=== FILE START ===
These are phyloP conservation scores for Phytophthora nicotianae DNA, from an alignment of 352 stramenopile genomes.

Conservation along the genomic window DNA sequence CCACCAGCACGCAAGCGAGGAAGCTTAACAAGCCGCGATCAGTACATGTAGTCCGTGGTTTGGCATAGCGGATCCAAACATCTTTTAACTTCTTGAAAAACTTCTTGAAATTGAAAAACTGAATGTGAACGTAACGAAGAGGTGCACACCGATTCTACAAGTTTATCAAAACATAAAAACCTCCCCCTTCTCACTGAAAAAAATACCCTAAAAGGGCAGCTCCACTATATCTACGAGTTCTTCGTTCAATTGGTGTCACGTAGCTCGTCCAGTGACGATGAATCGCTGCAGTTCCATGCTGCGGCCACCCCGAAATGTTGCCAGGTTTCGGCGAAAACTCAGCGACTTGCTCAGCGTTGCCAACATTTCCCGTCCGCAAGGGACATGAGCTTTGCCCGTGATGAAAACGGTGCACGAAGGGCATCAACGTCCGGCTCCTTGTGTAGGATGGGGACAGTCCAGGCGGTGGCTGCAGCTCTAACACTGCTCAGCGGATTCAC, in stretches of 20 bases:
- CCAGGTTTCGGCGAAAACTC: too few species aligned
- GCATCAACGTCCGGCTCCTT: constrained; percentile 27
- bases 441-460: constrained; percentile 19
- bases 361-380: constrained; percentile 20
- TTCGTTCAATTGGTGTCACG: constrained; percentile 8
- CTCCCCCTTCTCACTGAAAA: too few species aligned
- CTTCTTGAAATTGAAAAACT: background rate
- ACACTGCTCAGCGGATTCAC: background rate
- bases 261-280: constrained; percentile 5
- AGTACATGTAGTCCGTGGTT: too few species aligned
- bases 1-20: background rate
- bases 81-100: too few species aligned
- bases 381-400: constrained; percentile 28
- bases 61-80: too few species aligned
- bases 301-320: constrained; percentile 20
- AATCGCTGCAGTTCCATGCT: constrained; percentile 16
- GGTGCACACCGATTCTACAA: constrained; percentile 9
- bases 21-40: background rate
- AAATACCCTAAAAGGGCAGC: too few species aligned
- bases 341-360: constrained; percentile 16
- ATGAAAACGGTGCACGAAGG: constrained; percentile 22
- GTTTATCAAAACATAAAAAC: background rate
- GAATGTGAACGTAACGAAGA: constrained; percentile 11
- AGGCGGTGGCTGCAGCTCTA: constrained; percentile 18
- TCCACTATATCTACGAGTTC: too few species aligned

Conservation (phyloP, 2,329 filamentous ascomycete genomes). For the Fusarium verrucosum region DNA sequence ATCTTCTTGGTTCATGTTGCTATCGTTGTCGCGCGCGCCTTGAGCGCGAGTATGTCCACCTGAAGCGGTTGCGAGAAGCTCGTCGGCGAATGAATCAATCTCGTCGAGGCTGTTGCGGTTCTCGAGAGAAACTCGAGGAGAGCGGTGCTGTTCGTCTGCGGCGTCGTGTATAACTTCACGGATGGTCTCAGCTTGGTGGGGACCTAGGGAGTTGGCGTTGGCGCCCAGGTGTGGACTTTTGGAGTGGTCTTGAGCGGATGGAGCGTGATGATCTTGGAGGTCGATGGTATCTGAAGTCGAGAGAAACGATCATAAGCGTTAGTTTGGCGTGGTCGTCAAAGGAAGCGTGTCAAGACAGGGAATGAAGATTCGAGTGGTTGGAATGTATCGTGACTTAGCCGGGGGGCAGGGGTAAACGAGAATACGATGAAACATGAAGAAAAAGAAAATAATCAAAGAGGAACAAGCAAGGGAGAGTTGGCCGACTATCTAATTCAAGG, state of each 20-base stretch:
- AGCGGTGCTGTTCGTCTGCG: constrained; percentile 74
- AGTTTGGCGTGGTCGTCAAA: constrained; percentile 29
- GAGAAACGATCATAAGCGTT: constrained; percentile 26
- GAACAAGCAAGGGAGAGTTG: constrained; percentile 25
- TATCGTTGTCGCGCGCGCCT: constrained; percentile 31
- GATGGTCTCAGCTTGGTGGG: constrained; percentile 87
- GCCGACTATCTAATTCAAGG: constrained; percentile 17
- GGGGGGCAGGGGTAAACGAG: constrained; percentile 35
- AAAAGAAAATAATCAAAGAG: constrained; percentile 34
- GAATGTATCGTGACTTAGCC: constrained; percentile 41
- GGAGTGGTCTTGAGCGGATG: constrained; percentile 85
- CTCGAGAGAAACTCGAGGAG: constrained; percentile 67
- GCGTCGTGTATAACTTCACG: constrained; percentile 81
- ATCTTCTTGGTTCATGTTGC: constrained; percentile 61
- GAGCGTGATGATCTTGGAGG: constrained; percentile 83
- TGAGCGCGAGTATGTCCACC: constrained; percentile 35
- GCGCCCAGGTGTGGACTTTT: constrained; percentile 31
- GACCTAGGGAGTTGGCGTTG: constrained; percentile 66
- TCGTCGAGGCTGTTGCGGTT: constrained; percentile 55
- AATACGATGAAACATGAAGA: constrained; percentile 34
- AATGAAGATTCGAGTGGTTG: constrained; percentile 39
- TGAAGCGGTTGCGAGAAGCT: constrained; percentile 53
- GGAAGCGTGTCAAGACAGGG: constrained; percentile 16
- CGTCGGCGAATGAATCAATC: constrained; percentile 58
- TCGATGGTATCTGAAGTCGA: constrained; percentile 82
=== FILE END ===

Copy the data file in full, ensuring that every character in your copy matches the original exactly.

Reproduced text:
These are phyloP conservation scores for Phytophthora nicotianae DNA, from an alignment of 352 stramenopile genomes.

Conservation along the genomic window DNA sequence CCACCAGCACGCAAGCGAGGAAGCTTAACAAGCCGCGATCAGTACATGTAGTCCGTGGTTTGGCATAGCGGATCCAAACATCTTTTAACTTCTTGAAAAACTTCTTGAAATTGAAAAACTGAATGTGAACGTAACGAAGAGGTGCACACCGATTCTACAAGTTTATCAAAACATAAAAACCTCCCCCTTCTCACTGAAAAAAATACCCTAAAAGGGCAGCTCCACTATATCTACGAGTTCTTCGTTCAATTGGTGTCACGTAGCTCGTCCAGTGACGATGAATCGCTGCAGTTCCATGCTGCGGCCACCCCGAAATGTTGCCAGGTTTCGGCGAAAACTCAGCGACTTGCTCAGCGTTGCCAACATTTCCCGTCCGCAAGGGACATGAGCTTTGCCCGTGATGAAAACGGTGCACGAAGGGCATCAACGTCCGGCTCCTTGTGTAGGATGGGGACAGTCCAGGCGGTGGCTGCAGCTCTAACACTGCTCAGCGGATTCAC, in stretches of 20 bases:
- CCAGGTTTCGGCGAAAACTC: too few species aligned
- GCATCAACGTCCGGCTCCTT: constrained; percentile 27
- bases 441-460: constrained; percentile 19
- bases 361-380: constrained; percentile 20
- TTCGTTCAATTGGTGTCACG: constrained; percentile 8
- CTCCCCCTTCTCACTGAAAA: too few species aligned
- CTTCTTGAAATTGAAAAACT: background rate
- ACACTGCTCAGCGGATTCAC: background rate
- bases 261-280: constrained; percentile 5
- AGTACATGTAGTCCGTGGTT: too few species aligned
- bases 1-20: background rate
- bases 81-100: too few species aligned
- bases 381-400: constrained; percentile 28
- bases 61-80: too few species aligned
- bases 301-320: constrained; percentile 20
- AATCGCTGCAGTTCCATGCT: constrained; percentile 16
- GGTGCACACCGATTCTACAA: constrained; percentile 9
- bases 21-40: background rate
- AAATACCCTAAAAGGGCAGC: too few species aligned
- bases 341-360: constrained; percentile 16
- ATGAAAACGGTGCACGAAGG: constrained; percentile 22
- GTTTATCAAAACATAAAAAC: background rate
- GAATGTGAACGTAACGAAGA: constrained; percentile 11
- AGGCGGTGGCTGCAGCTCTA: constrained; percentile 18
- TCCACTATATCTACGAGTTC: too few species aligned

Conservation (phyloP, 2,329 filamentous ascomycete genomes). For the Fusarium verrucosum region DNA sequence ATCTTCTTGGTTCATGTTGCTATCGTTGTCGCGCGCGCCTTGAGCGCGAGTATGTCCACCTGAAGCGGTTGCGAGAAGCTCGTCGGCGAATGAATCAATCTCGTCGAGGCTGTTGCGGTTCTCGAGAGAAACTCGAGGAGAGCGGTGCTGTTCGTCTGCGGCGTCGTGTATAACTTCACGGATGGTCTCAGCTTGGTGGGGACCTAGGGAGTTGGCGTTGGCGCCCAGGTGTGGACTTTTGGAGTGGTCTTGAGCGGATGGAGCGTGATGATCTTGGAGGTCGATGGTATCTGAAGTCGAGAGAAACGATCATAAGCGTTAGTTTGGCGTGGTCGTCAAAGGAAGCGTGTCAAGACAGGGAATGAAGATTCGAGTGGTTGGAATGTATCGTGACTTAGCCGGGGGGCAGGGGTAAACGAGAATACGATGAAACATGAAGAAAAAGAAAATAATCAAAGAGGAACAAGCAAGGGAGAGTTGGCCGACTATCTAATTCAAGG, state of each 20-base stretch:
- AGCGGTGCTGTTCGTCTGCG: constrained; percentile 74
- AGTTTGGCGTGGTCGTCAAA: constrained; percentile 29
- GAGAAACGATCATAAGCGTT: constrained; percentile 26
- GAACAAGCAAGGGAGAGTTG: constrained; percentile 25
- TATCGTTGTCGCGCGCGCCT: constrained; percentile 31
- GATGGTCTCAGCTTGGTGGG: constrained; percentile 87
- GCCGACTATCTAATTCAAGG: constrained; percentile 17
- GGGGGGCAGGGGTAAACGAG: constrained; percentile 35
- AAAAGAAAATAATCAAAGAG: constrained; percentile 34
- GAATGTATCGTGACTTAGCC: constrained; percentile 41
- GGAGTGGTCTTGAGCGGATG: constrained; percentile 85
- CTCGAGAGAAACTCGAGGAG: constrained; percentile 67
- GCGTCGTGTATAACTTCACG: constrained; percentile 81
- ATCTTCTTGGTTCATGTTGC: constrained; percentile 61
- GAGCGTGATGATCTTGGAGG: constrained; percentile 83
- TGAGCGCGAGTATGTCCACC: constrained; percentile 35
- GCGCCCAGGTGTGGACTTTT: constrained; percentile 31
- GACCTAGGGAGTTGGCGTTG: constrained; percentile 66
- TCGTCGAGGCTGTTGCGGTT: constrained; percentile 55
- AATACGATGAAACATGAAGA: constrained; percentile 34
- AATGAAGATTCGAGTGGTTG: constrained; percentile 39
- TGAAGCGGTTGCGAGAAGCT: constrained; percentile 53
- GGAAGCGTGTCAAGACAGGG: constrained; percentile 16
- CGTCGGCGAATGAATCAATC: constrained; percentile 58
- TCGATGGTATCTGAAGTCGA: constrained; percentile 82